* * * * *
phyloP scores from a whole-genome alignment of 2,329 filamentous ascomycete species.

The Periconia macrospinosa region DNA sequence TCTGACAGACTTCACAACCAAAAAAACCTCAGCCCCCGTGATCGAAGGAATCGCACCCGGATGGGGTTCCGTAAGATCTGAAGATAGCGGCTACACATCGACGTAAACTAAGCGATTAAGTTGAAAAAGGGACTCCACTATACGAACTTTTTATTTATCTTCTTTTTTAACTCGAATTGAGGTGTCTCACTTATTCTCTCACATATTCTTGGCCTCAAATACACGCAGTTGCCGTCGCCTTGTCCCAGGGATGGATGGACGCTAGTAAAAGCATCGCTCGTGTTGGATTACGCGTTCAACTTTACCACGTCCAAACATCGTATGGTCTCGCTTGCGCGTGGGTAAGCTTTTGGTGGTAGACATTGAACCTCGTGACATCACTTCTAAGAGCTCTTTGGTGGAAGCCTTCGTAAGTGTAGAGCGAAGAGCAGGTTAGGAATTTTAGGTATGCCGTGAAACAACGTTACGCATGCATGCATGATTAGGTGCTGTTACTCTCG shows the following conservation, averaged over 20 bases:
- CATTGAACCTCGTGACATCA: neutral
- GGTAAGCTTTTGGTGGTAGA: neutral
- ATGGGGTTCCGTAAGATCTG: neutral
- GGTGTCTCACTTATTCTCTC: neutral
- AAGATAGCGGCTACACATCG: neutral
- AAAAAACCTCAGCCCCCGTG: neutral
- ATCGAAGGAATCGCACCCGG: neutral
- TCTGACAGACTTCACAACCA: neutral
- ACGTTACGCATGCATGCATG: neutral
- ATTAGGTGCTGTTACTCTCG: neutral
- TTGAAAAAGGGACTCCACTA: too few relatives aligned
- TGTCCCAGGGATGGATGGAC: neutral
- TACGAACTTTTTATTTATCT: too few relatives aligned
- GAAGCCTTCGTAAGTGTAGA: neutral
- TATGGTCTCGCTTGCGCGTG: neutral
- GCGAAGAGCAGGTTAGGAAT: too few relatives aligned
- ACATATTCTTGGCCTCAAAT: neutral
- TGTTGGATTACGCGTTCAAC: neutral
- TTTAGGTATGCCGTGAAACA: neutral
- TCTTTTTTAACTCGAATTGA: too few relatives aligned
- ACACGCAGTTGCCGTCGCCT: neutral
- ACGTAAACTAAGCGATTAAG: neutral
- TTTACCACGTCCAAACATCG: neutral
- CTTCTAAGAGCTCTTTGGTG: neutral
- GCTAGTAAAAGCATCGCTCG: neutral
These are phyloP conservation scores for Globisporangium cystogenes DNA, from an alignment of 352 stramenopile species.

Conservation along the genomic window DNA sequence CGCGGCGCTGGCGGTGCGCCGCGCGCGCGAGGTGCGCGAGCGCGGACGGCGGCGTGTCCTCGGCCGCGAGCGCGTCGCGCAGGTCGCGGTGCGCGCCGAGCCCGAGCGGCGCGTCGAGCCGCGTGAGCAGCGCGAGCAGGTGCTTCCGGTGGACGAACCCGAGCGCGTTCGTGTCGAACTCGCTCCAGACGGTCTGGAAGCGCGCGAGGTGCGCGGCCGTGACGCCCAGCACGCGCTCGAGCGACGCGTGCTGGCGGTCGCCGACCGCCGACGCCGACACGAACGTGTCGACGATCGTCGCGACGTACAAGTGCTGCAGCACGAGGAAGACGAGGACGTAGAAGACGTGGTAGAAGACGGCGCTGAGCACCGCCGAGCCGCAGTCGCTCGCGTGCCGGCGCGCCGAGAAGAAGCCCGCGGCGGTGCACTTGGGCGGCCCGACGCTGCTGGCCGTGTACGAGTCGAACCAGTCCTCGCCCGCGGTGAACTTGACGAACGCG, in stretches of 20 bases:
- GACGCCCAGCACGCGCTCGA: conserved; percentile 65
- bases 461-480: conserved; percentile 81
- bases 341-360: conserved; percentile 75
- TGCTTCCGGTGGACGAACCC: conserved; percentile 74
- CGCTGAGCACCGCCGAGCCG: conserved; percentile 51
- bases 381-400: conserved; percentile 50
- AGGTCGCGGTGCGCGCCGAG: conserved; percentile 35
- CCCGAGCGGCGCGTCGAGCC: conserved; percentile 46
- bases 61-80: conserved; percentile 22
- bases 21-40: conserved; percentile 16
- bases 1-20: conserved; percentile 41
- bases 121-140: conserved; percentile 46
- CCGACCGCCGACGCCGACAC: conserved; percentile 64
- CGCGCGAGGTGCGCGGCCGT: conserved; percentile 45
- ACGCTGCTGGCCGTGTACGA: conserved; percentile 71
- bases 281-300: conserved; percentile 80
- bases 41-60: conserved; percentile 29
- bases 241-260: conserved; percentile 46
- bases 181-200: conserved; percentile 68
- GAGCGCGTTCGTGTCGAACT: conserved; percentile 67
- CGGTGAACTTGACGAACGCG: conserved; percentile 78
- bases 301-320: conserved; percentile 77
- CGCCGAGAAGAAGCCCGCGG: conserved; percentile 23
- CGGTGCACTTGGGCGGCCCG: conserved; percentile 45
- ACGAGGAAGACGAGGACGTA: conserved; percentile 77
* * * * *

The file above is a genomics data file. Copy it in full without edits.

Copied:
phyloP scores from a whole-genome alignment of 2,329 filamentous ascomycete species.

The Periconia macrospinosa region DNA sequence TCTGACAGACTTCACAACCAAAAAAACCTCAGCCCCCGTGATCGAAGGAATCGCACCCGGATGGGGTTCCGTAAGATCTGAAGATAGCGGCTACACATCGACGTAAACTAAGCGATTAAGTTGAAAAAGGGACTCCACTATACGAACTTTTTATTTATCTTCTTTTTTAACTCGAATTGAGGTGTCTCACTTATTCTCTCACATATTCTTGGCCTCAAATACACGCAGTTGCCGTCGCCTTGTCCCAGGGATGGATGGACGCTAGTAAAAGCATCGCTCGTGTTGGATTACGCGTTCAACTTTACCACGTCCAAACATCGTATGGTCTCGCTTGCGCGTGGGTAAGCTTTTGGTGGTAGACATTGAACCTCGTGACATCACTTCTAAGAGCTCTTTGGTGGAAGCCTTCGTAAGTGTAGAGCGAAGAGCAGGTTAGGAATTTTAGGTATGCCGTGAAACAACGTTACGCATGCATGCATGATTAGGTGCTGTTACTCTCG shows the following conservation, averaged over 20 bases:
- CATTGAACCTCGTGACATCA: neutral
- GGTAAGCTTTTGGTGGTAGA: neutral
- ATGGGGTTCCGTAAGATCTG: neutral
- GGTGTCTCACTTATTCTCTC: neutral
- AAGATAGCGGCTACACATCG: neutral
- AAAAAACCTCAGCCCCCGTG: neutral
- ATCGAAGGAATCGCACCCGG: neutral
- TCTGACAGACTTCACAACCA: neutral
- ACGTTACGCATGCATGCATG: neutral
- ATTAGGTGCTGTTACTCTCG: neutral
- TTGAAAAAGGGACTCCACTA: too few relatives aligned
- TGTCCCAGGGATGGATGGAC: neutral
- TACGAACTTTTTATTTATCT: too few relatives aligned
- GAAGCCTTCGTAAGTGTAGA: neutral
- TATGGTCTCGCTTGCGCGTG: neutral
- GCGAAGAGCAGGTTAGGAAT: too few relatives aligned
- ACATATTCTTGGCCTCAAAT: neutral
- TGTTGGATTACGCGTTCAAC: neutral
- TTTAGGTATGCCGTGAAACA: neutral
- TCTTTTTTAACTCGAATTGA: too few relatives aligned
- ACACGCAGTTGCCGTCGCCT: neutral
- ACGTAAACTAAGCGATTAAG: neutral
- TTTACCACGTCCAAACATCG: neutral
- CTTCTAAGAGCTCTTTGGTG: neutral
- GCTAGTAAAAGCATCGCTCG: neutral
These are phyloP conservation scores for Globisporangium cystogenes DNA, from an alignment of 352 stramenopile species.

Conservation along the genomic window DNA sequence CGCGGCGCTGGCGGTGCGCCGCGCGCGCGAGGTGCGCGAGCGCGGACGGCGGCGTGTCCTCGGCCGCGAGCGCGTCGCGCAGGTCGCGGTGCGCGCCGAGCCCGAGCGGCGCGTCGAGCCGCGTGAGCAGCGCGAGCAGGTGCTTCCGGTGGACGAACCCGAGCGCGTTCGTGTCGAACTCGCTCCAGACGGTCTGGAAGCGCGCGAGGTGCGCGGCCGTGACGCCCAGCACGCGCTCGAGCGACGCGTGCTGGCGGTCGCCGACCGCCGACGCCGACACGAACGTGTCGACGATCGTCGCGACGTACAAGTGCTGCAGCACGAGGAAGACGAGGACGTAGAAGACGTGGTAGAAGACGGCGCTGAGCACCGCCGAGCCGCAGTCGCTCGCGTGCCGGCGCGCCGAGAAGAAGCCCGCGGCGGTGCACTTGGGCGGCCCGACGCTGCTGGCCGTGTACGAGTCGAACCAGTCCTCGCCCGCGGTGAACTTGACGAACGCG, in stretches of 20 bases:
- GACGCCCAGCACGCGCTCGA: conserved; percentile 65
- bases 461-480: conserved; percentile 81
- bases 341-360: conserved; percentile 75
- TGCTTCCGGTGGACGAACCC: conserved; percentile 74
- CGCTGAGCACCGCCGAGCCG: conserved; percentile 51
- bases 381-400: conserved; percentile 50
- AGGTCGCGGTGCGCGCCGAG: conserved; percentile 35
- CCCGAGCGGCGCGTCGAGCC: conserved; percentile 46
- bases 61-80: conserved; percentile 22
- bases 21-40: conserved; percentile 16
- bases 1-20: conserved; percentile 41
- bases 121-140: conserved; percentile 46
- CCGACCGCCGACGCCGACAC: conserved; percentile 64
- CGCGCGAGGTGCGCGGCCGT: conserved; percentile 45
- ACGCTGCTGGCCGTGTACGA: conserved; percentile 71
- bases 281-300: conserved; percentile 80
- bases 41-60: conserved; percentile 29
- bases 241-260: conserved; percentile 46
- bases 181-200: conserved; percentile 68
- GAGCGCGTTCGTGTCGAACT: conserved; percentile 67
- CGGTGAACTTGACGAACGCG: conserved; percentile 78
- bases 301-320: conserved; percentile 77
- CGCCGAGAAGAAGCCCGCGG: conserved; percentile 23
- CGGTGCACTTGGGCGGCCCG: conserved; percentile 45
- ACGAGGAAGACGAGGACGTA: conserved; percentile 77